New online course on quality and safety offered to anesthesiology residents

The online class works more easily into residents’ schedules and allows them to interact in discussions and consult medical experts.

Illustrated by Morgan La Casse

Morgan La Casse

Illustrated by Morgan La Casse

Natalie Cierzan

The University of Minnesota’s anesthesiology department released a new collaborative online course on quality and safety for their residents in summer 2019, and improved the class for the fall after gaining student input.

The course, called Quality Improvement and Safety, aims to train anesthesiologists and to develop physician leaders. Before the course was created, residents completed several different modules and struggled to fit an in-person lecture into their busy schedules.

This updated curriculum allows residents to interact in discussions with each other and consult with a variety of University medical experts any time through online chats.

There was no formal standard resident education on quality about three years ago, said Joyce Wahr, a professor in the Department of Anesthesiology and one of the medical experts for the course.

What is offered in medical school is not standardized across the country. Students arrive with different knowledge bases, Wahr said.

However, the Accreditation Council for Graduate Medical Education requires quality and safety training like the course.

“ACGME clearly wants residents to know how to do quality improvement, but by that vague statement,” Wahr said. “We’d just put a check in the box.”

The council does not specify how to achieve that, Wahr said. The course does more than just meet the council’s requirements.

“This is our chance … really graduating residents that when they leave here, they really know how to walk into a private practice,” she said, “[And can] recognize areas that could be improved.”

This course offers students a typical online course experience. After the summer run, residents gave feedback to the department to amend the course for the fall.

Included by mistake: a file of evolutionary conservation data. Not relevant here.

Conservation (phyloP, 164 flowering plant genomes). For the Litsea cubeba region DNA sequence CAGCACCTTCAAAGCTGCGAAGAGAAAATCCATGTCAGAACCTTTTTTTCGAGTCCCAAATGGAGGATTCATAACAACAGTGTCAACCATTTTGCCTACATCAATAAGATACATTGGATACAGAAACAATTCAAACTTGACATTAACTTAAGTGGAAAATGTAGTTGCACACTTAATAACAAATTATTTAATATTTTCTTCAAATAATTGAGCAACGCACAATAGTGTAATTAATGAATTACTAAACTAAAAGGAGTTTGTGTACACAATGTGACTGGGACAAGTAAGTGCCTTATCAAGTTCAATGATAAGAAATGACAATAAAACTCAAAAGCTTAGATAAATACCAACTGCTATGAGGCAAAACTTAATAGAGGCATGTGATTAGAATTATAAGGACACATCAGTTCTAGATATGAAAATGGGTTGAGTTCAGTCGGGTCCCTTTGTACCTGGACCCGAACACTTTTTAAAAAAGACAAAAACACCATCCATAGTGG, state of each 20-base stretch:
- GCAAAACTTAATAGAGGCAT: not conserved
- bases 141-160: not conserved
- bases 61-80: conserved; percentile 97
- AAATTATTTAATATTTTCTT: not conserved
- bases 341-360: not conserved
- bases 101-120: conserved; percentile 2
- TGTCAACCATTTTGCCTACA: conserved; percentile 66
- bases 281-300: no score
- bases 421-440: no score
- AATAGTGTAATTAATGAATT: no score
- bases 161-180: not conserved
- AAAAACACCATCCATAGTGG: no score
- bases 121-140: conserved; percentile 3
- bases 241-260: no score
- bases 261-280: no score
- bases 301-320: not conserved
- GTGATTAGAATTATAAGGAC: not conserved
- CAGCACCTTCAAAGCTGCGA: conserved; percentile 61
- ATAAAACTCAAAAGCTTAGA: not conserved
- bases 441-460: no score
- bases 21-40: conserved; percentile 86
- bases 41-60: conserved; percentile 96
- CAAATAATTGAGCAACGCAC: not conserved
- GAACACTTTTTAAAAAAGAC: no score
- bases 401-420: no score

The flipped-classroom style allows them to interact with the material and each other in various weekly discussions online instead of in a classroom, Wahr said. 

It was requested that anesthesiology residents receive a structured quality assurance course where they can actively participate in quality assurance activities, said Joss Thomas in an email to the Minnesota Daily. Thomas is the course instructor and vice chair of education in the Department of Anesthesiology.

The department’s goal is to train anesthesiologists, but also to develop physician leaders who can lead quality assurance initiatives in the workplace, he said in the email.

The course is required for anesthesiology residents and is tricky to fit in with the rest of the clinical learning demands of the program, Thomas said in the email.

“The reality is that residency is an extremely demanding period of training and requires a dedicated and disciplined mindset to become an outstanding anesthesiologist,” he said in the email.

Karyn Baum, creator of the original course and a professor of medicine at the University, said the department specifically made the course online to tailor to residents’ busy schedules.

“You have to think about how you can help them learn when they may all be on these very different schedules,” she said. “They can do it when they have time, when they’re not attending to patient-care.”

This was the first time the department took what was a formal two-credit class and put it online, Baum said. 

“One of the challenges that we’re all facing right now as physicians is how to make sure that we all understand as part of our role that it’s our job to do two things at once,” she said. “It’s our job to improve the health of our patients. It’s also our job to improve the health of our care systems.”

Through this course, faculty in the Department of Anesthesiology said they hope to do just that.

“If we’re not teaching our residents how to do [quality improvement], they’re going to get out there and have absolutely no opportunities to improve healthcare and move things along,” Wahr said. 

The in-person lecture class was not teaching this as effectively, she said. 

“Medicine has traditionally been a gray-hair stands up front droning on and on and on,” Wahr said.